The Origins Of Great Steel

The role of steel in modern society is a far cry from steel’s traditional uses, but throughout the ages steel has consistently played a major role in both the economy and the physical development of many regions.


Producing knives as early as the 14th Century and cutlery by the early 17th Century, Sheffield was a small but active market town. One hundred years later, thanks to crucible steel and Sheffield’s development of silver plating, known as Sheffield Plate, the town flourished.

Benjamin Huntsman created England’s crucible steel in the Sheffield region using a coke-fired furnace to heat iron in clay crucibles before skimming off impurities and pouring molten steel into ingots. The introduction of Huntsman’s technique helped Sheffield develop into a leading industrial city.

Sheffield Plating was invented by Thomas Boulsover around the same period. He fused silver with copper and discovered the composite block when rolled or hammered reduced the thickness of both metals at similar rates. Silver plating reduced the cost of creating decorative items. Later a ‘double sandwich’ Sheffield plate was developed for items with a visible interior. Bowls, mugs and serving trays displayed the beauty of silver at a fraction of the cost.

Sheffield led the way again at the beginning of the 20th Century with Harry Brearley’s discovery that led to stainless steel. Brearley had been trying to develop a corrosion-resistant alloy to use in gun barrels. He joined forces with America’s Elwood Haynes to form the American Stainless Steel Corporation.


Despite the best efforts of modern researchers to replicate it, the creation of authentic Damascus Steel remains a mystery. Used in Middle Eastern swordmaking from wootz steel developed in India as early as 300 BC, Damascus Steel featured distinctive patterns that mimicked flowing water. Daggers, swords and other weapons were tough and resisted shattering. When sharpened, they held their edge.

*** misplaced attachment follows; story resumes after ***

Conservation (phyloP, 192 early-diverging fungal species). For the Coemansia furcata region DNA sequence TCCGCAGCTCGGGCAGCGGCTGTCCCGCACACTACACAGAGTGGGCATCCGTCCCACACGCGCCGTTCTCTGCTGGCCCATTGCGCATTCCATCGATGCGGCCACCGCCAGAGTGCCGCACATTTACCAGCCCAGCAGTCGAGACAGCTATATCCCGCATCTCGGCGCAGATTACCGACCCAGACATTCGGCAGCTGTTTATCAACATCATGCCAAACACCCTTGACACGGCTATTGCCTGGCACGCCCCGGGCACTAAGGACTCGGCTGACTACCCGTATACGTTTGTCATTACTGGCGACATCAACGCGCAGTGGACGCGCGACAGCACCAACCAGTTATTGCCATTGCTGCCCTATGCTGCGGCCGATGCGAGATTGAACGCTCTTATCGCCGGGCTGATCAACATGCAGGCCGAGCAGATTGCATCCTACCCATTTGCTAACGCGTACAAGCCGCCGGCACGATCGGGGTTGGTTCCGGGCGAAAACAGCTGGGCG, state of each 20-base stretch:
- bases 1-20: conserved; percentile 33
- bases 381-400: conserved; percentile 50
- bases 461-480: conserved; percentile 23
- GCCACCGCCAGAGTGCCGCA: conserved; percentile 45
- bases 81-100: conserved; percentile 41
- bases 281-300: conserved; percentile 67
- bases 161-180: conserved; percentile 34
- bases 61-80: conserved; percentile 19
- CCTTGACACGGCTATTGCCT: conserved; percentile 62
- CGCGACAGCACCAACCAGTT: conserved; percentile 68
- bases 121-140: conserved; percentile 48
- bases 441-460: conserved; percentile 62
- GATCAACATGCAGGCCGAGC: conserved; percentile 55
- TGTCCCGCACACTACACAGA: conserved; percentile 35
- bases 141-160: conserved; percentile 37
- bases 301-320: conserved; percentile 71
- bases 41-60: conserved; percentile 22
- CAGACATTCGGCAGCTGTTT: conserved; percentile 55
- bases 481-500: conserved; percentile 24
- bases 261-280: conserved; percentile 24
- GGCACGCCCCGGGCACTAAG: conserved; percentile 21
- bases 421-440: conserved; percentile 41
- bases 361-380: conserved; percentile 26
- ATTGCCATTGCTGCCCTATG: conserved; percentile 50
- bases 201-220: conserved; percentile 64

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Modern sword makers make their own form of Damascus Steel by layering multiple pieces of steel, each with different metallurgical composition before forging and welding them. Repeatedly hammering and folding the sandwiched steel along the length of the sword or blade creates unique patterns reminiscent of authentic

Damascus Steel that are popular with collectors.


Steel consumption during the 20th Century increased at an average annual rate of 3.3%. There has been a global shift in both production and consumption leaders. The USA for instance produced 37% of the world’s steel in 1900, but a century later was responsible for producing less than 15% of the world’s steel. Growth in steel production in countries like China, Brazil, India and South Korea contribute to and reflect growth in their economies.

Small communities in many countries are growing the same way Sheffield grew due to its steel industry. Innovations continue and economies are strengthening. Whether or not newcomers to the steel industry manage to unlock the secret of creating steel with the inherent strength and beauty of Damascus Steel remains to be seen, but the future of steel is sound.

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